Headaches During Pregnancy
Getting even the smallest headache can freak you out during pregnancy — you're dying to know what could be causing it and what medicines might be okay to take. We've got all the answers to your questions (including how the heck to make it go away!).
What is a headache?
We know you know what a headache is, of course. But you may have noticed you’ve been getting them more and more lately. Headaches are really common during pregnancy, especially in the first trimester.
What could be causing my headaches?
There are a few pregnancy-related things that could be causing your headaches: Surging hormones, drops in blood sugar, increased blood volume and circulation, stress, lack of sleep, dehydration and caffeine withdrawal all can lead to a pounding head. If you suffered from migraines pre-pregnancy, you might get them more (or, if you’re lucky, less). Also, some headaches are caused by vision changes from those pregnancy hormones — if you’re experiencing some major vision changes, you might want to go to your optometrist to see what he can do to help. Luckily, these headaches should stop during your second trimester as your body adjusts to the new hormone levels.
But headaches can be a sign of certain conditions like anemia, asthma, cold, flu, HELLP (hemolysis elevated liver enzymes and low platelet count) syndrome, migraine, preeclampsia, sinusitis, toxoplasmosis and varicella (chicken pox).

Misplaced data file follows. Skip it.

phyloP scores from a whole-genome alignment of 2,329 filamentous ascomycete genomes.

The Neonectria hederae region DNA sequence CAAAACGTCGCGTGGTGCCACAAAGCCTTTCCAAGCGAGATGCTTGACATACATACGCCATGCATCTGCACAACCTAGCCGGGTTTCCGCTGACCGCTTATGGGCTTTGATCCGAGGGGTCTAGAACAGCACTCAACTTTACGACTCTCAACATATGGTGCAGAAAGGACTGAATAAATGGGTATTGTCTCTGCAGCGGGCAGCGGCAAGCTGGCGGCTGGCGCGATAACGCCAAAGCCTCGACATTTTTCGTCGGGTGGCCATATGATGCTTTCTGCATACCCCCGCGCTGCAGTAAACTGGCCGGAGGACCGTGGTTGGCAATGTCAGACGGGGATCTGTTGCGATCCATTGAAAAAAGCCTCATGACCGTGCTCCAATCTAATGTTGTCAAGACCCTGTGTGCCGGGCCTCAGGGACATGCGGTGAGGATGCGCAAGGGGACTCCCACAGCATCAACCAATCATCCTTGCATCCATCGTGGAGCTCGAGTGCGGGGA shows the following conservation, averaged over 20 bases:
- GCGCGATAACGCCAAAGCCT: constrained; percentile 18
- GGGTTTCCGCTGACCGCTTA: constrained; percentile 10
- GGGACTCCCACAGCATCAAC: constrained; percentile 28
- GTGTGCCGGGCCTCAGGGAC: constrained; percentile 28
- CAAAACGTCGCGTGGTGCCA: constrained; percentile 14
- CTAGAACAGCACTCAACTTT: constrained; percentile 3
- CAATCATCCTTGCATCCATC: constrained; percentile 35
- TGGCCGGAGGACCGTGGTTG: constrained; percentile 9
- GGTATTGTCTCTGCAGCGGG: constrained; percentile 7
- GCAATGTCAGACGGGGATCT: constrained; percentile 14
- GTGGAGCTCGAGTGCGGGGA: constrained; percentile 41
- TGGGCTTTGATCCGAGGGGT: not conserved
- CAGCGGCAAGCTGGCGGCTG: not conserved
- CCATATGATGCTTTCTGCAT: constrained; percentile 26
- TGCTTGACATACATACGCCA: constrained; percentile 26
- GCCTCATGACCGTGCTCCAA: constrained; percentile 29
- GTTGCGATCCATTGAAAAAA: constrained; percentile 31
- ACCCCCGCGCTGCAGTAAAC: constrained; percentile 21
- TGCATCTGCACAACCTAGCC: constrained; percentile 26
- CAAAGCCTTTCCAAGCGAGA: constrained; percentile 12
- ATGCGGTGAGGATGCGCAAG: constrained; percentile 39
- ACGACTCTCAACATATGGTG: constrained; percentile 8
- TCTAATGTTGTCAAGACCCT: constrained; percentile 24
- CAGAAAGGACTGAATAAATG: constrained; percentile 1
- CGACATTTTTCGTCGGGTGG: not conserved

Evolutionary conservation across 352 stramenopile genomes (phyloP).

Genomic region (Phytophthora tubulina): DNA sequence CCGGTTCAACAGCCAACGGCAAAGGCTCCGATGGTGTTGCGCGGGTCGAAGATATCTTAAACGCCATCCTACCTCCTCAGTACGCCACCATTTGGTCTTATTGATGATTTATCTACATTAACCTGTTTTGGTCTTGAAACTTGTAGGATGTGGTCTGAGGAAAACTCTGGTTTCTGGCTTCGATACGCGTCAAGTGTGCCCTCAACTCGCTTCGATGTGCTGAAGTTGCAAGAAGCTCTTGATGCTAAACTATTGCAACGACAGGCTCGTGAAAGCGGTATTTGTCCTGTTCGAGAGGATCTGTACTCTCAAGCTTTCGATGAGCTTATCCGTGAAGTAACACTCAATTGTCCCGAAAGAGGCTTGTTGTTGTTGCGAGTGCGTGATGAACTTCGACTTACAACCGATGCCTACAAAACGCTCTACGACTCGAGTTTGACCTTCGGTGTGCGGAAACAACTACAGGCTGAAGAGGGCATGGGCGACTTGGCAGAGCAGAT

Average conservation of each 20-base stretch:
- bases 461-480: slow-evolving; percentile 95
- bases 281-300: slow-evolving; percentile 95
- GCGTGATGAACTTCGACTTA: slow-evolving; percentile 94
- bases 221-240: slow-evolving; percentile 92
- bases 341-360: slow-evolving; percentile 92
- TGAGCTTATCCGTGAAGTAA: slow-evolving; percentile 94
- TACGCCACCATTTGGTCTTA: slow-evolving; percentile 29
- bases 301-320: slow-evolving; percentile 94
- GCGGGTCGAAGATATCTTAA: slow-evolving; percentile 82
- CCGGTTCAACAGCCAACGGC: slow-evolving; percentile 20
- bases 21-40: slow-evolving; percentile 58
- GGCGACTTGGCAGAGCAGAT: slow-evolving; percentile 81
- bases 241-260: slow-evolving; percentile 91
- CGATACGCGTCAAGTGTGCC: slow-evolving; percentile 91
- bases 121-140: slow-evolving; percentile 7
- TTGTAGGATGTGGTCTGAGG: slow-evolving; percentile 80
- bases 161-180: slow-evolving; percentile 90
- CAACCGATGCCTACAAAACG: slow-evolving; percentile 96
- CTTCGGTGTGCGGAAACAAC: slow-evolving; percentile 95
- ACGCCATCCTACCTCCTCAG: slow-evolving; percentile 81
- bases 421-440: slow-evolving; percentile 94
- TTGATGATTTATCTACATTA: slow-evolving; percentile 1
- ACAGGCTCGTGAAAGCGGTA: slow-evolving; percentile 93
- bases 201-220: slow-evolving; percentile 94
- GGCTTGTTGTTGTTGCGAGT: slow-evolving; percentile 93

When should I go to the doctor with my headache?
Most headaches during pregnancy aren’t a big deal, but sometimes they could be a sign of a serious problem. If you’ve never gotten a migraine before and then get one while you’re pregnant, talk to your doctor. You can tell you have a migraine if the pain is moderate to severe, there’s intense pounding or throbbing, there’s a steady ache and you experience nausea or vomiting. Also, if you have a headache that’s extremely painful and doesn’t feel like one you’ve ever had before, talk to your doctor immediately, especially if it’s accompanied by a fever, stiff neck, vision changes, slurred speech or numbness. If severe headaches do occur during the second or third trimester, talk to your doctor — this could be a sign of preeclampsia.
What should I do to treat my headaches?
You can try to avoid headaches by getting plenty of sleep, exercising, eating healthy and staying hydrated. If you get a headache, you can apply a warm compress to your face or a cold compress to the back of your neck, rest in a dark room, eat small, frequent meals to make sure your blood levels don’t drop or take a warm shower. If these natural methods don't relieve the pain, talk to your doctor about medication. Acetaminophen is usually okay to use. It's generally recommended that pregnant women steer clear of meds like aspirin and ibuprofen, and never pop any pills or supplements without your doctor's approval.
Plus, more from The Bump: